In recent years, American institutions have inadvertently encountered the bodies of former slaves with increasing frequency. Pledges of respect are common features of these discoveries, accompanied by cultural debates about what “respect” means. Often embedded in these debates is an intuition that there is something special about respecting the dead bodies, burial sites, and images of victims of mass, systemic horrors. This Article employs legal doctrine, philosophical insights, and American history to both interrogate and anchor this intuition.

Law can inform these debates because we regularly turn to legal settings to resolve disputes about the dead. Yet the passage of time, systemic dehumanization, and changing egalitarian norms all complicate efforts to apply traditional legal considerations to disputes about victims of subordination. While, for example, courts usually consult decedents’ expressed intentions to resolve disputes, how do we divine the wishes of people who died centuries ago, under a legal system designed to negate and dishonor their intentions? How do we honor relationships like kinship for people who were routinely and forcibly separated from their kin? And how do we assess the motives or culpability of institutions that, in prior generations, were complicit in profound horrors, but now pledge honor and respect?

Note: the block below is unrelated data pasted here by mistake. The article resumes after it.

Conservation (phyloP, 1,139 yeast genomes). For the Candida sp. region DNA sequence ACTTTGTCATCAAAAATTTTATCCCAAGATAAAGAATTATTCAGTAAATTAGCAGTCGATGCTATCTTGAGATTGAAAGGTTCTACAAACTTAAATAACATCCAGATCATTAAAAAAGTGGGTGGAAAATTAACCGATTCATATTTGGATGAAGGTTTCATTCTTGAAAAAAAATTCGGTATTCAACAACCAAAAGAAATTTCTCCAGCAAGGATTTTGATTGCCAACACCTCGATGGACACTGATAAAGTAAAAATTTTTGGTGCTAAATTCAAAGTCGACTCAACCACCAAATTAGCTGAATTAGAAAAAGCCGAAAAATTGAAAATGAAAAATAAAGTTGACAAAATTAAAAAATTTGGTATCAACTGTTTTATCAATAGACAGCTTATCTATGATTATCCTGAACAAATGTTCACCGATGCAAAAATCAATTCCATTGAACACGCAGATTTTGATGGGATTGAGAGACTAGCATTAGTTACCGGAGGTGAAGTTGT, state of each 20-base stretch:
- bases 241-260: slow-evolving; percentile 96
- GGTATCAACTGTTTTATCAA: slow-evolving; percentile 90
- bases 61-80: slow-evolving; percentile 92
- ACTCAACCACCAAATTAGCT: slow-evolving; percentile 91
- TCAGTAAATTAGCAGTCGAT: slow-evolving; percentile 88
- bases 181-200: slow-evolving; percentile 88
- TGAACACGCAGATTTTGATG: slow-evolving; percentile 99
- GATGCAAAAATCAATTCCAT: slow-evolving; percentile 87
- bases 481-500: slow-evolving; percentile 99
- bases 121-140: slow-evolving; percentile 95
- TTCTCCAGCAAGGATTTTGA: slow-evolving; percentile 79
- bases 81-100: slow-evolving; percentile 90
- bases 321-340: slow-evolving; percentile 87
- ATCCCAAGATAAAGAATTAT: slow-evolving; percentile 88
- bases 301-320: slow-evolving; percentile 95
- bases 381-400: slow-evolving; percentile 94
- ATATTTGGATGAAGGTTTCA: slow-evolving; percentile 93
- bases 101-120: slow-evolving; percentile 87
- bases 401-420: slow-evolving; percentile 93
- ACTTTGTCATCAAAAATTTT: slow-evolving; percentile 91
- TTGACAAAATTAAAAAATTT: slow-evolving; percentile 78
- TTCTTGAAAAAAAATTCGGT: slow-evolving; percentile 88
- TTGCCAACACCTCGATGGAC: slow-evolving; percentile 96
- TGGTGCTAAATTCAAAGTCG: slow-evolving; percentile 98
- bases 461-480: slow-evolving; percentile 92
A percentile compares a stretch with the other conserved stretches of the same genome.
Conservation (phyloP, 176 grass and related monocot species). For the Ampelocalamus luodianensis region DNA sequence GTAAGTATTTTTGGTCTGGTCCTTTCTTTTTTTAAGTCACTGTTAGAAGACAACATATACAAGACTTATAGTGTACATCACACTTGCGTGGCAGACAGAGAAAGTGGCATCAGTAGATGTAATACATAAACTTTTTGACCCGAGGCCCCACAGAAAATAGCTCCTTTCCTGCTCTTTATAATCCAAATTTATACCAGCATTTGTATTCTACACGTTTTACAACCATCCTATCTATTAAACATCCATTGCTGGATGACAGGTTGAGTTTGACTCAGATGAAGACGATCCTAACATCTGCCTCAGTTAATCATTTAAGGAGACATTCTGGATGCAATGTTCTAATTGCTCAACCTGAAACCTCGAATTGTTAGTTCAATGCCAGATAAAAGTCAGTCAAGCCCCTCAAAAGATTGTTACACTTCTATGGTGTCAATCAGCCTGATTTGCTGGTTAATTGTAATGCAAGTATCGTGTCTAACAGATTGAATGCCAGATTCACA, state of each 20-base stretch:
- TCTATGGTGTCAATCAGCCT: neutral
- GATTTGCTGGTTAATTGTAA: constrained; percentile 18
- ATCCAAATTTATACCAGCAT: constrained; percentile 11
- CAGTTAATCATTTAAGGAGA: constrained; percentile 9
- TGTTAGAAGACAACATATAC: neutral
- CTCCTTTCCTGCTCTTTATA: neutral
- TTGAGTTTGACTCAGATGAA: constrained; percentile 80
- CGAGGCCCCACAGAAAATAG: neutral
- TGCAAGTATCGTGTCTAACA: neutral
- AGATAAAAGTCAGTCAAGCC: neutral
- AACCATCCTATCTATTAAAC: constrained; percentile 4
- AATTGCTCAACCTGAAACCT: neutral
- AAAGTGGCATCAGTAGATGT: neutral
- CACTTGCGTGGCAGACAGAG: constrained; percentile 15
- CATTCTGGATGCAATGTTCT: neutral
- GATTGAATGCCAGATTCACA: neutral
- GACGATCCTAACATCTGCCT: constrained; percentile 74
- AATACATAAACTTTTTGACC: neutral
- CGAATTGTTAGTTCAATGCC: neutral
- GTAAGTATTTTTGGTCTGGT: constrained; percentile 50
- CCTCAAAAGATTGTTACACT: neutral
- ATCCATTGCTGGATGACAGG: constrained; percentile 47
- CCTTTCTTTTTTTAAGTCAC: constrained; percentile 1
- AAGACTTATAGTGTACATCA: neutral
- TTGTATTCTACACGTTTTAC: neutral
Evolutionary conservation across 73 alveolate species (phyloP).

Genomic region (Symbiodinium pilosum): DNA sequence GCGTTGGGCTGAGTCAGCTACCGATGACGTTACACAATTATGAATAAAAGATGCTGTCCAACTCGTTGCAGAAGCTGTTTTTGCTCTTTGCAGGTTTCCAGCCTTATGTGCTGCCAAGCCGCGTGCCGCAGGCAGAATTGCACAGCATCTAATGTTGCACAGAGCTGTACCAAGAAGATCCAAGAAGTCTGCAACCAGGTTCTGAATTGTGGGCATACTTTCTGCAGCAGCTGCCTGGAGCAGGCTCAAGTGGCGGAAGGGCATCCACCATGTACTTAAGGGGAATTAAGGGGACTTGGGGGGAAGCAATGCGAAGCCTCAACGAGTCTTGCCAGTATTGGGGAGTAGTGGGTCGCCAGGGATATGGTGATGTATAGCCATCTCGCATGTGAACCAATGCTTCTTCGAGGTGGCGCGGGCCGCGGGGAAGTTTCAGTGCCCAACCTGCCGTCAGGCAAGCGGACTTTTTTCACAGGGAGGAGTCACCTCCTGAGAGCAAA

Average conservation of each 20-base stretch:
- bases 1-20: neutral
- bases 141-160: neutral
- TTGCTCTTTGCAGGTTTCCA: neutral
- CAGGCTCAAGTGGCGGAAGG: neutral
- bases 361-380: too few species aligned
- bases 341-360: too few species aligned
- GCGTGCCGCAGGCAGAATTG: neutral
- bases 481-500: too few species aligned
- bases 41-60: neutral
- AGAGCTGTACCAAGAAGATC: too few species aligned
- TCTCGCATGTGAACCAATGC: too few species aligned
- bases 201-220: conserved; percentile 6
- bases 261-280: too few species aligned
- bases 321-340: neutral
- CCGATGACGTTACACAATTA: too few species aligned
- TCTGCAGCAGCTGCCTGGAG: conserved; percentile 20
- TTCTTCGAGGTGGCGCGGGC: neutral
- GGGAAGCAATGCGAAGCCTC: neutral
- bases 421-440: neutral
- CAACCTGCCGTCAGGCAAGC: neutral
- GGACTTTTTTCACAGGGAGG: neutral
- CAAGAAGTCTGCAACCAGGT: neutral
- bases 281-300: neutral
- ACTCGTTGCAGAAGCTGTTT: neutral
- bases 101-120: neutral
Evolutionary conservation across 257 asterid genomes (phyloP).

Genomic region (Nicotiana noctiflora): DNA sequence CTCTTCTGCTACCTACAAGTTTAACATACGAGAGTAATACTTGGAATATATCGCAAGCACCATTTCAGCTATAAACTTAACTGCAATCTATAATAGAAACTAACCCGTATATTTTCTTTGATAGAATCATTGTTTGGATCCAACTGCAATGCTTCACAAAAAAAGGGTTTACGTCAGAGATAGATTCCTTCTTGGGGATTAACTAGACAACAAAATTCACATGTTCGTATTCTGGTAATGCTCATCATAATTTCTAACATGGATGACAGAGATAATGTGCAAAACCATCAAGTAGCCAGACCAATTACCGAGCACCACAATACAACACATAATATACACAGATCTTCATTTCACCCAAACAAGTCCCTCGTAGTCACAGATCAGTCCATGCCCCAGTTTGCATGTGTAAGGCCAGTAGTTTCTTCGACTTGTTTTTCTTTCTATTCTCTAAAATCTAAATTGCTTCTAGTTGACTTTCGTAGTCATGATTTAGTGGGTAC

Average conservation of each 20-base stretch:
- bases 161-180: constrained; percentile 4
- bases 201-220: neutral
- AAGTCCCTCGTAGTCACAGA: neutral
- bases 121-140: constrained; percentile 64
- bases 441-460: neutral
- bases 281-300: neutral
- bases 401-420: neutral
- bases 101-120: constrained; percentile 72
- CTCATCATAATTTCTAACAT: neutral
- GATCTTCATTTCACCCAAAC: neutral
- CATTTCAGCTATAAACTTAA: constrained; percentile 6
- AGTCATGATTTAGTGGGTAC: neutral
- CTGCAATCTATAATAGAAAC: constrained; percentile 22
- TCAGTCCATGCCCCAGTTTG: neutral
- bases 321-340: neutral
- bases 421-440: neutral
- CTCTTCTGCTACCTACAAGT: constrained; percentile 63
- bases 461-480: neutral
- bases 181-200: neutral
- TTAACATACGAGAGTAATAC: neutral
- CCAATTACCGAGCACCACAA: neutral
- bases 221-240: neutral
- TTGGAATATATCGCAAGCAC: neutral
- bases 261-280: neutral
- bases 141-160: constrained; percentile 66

This Article offers a theory of time and equality to help guide cultural and legal debates about the treatment of dead victims of mass horror. On this account, we can become complicit in past, systemic subordination by dishonoring the memories of victims. Systemic neglect and exploitation of a group’s bodies and images can diminish the role of that group in shaping our national memory. And if it is wrong to deny a person the ability to leave a legacy on account of race under contemporary egalitarian norms, then we ought not engage in posthumous acts against the enslaved and other systemically debased persons that perpetually rob them of such a legacy.